Friday, February 15, 2008

A Visit to the Center for Cartoon Studies

I'll get back to that pile of crappy comics soon, but I wanted to say a little bit about the visit I made last week to the Center for Cartoon Studies up in White River Junction, Vermont. Overall, I was impressed with the school and the students, and I think it's looking really nice for such a young operation in such a non-lucrative corner of the educational world.

I drove through some heavy snow the day before I went there, and the terrain beside the highways on the day I went to White River Junction was just gorgeous in a sort of gingerbread-house way. I just had to smile, looking out on all the fields covered in pristine snow, and the pine-trees crusted with snow (the spruces rough in the distant glitter, etc.). Because I was driving I didn't get any pictures of it, but here's a little snapshot from the town green in Burlington, the following day, to help you infer what the countryside and mountains looked like:

Anyway, I got off the freeway in White River Junction, drove a mile or so into downtown, turned a corner, and there it was:

The main space of the Center for Cartoon Studies is on the first floor of the old Colodny Surprise department store, and they've kept the awning out front, but the windows facing the street definitely declare cartoon allegiance:

Up until this point, the CCS had felt like sort of an imaginary place to me, like Oz or Avalon or Oxford: a place that I could read about, but probably wouldn't ever see. There was something a little giddy about seeing it in front of my eyes. Much about it seems mythical: a little school in a little post-industrial Vermont town, where each two-year cohort of twenty or so students gets instruction from top-notch literary cartoonists on the way to make a graphic novel. People like Chris Ware and Lynda Barry drop in. Students have their theses advised by Stan Sakai or Chester Brown. This unassuming building in this dingy, snowy town is one of the epicenters of the new movement in literary comics.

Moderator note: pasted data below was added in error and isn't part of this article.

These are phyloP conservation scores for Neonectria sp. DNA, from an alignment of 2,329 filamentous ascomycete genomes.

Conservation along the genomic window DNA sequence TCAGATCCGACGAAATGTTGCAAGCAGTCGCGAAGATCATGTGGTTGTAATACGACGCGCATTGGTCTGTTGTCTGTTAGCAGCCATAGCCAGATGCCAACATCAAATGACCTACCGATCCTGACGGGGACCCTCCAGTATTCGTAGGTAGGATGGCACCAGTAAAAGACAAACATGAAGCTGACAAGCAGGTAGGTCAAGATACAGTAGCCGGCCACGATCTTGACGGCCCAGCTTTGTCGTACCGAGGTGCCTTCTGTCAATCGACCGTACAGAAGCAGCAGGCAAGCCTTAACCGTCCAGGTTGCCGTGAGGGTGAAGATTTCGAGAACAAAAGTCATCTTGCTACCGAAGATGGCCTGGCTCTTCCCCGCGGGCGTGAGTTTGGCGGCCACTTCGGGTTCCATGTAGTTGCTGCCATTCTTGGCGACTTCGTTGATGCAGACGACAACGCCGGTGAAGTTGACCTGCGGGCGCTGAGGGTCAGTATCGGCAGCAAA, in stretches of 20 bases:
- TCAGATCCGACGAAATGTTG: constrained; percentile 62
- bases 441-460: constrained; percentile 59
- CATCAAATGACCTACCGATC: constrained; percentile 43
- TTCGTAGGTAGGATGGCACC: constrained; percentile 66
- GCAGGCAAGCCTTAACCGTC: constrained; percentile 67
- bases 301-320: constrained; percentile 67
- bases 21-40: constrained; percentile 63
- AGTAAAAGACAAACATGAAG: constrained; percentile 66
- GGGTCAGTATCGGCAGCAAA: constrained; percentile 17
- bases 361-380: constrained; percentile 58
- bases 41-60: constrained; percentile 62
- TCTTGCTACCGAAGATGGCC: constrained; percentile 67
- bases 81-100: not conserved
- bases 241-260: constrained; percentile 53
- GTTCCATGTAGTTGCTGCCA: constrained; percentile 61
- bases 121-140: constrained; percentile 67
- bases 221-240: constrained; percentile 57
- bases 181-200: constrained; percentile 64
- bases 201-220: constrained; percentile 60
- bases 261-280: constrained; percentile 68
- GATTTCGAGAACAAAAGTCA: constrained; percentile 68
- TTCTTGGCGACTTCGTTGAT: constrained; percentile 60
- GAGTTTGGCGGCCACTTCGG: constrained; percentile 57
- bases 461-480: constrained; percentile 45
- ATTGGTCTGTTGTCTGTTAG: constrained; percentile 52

In fact, it's an ordinary building, not glamorously equipped or even eye-catching. But what goes on in there is really exciting. I like to imagine that the students at CCS are getting the equivalent of eight or ten years' worth of comics-making experience packed into their two-year sojourns in White River Junction. These folks will be equipped to write and draw some very smart stuff.

Anyway, I'd been invited to drop in by my friend Robyn Chapman...

...(who has a few really fine minicomics and who edits the zine Hey, Four-Eyes, in case you're inclined to do some shopping), and I called her cell phone so she could let me in to the building.

She was beaten to the door, though, by a cheerful Steve Bissette, who gave me a hearty handshake even though he doesn't know me from Adam. He was on his way out of the building as I was on my way in. I guess that's the sort of encounter one has at the epicenter.

Robyn showed me around the facility, including this attractive sign from the old Colodny Surprise store that hangs in the CCS lobby:

Down in the basement is the printing lab, which is open to the students around the clock. They've got a couple of computers, a couple of xerox machines, a wealth of long-arm staplers, a hydraulic paper-cutter, a screen-printing station, and a ping-pong table down there. Also some sofas, for when Steve Bissette hosts a movie night.

I was a little envious of all the printing equipment.

The real "purpose" of my trip to CCS, though, wasn't tourism. I was supposed to give a short talk to Jason Lutes's afternoon second-year workshop, so after lunch Robyn led me over to their studio space. I sat in on a couple of critiques, in which one of the students circulated copies of work in progress and got feedback from Jason and from his classmates. (I chimed in, too, here and there. My old poetry-workshop instincts resurfaced right away.)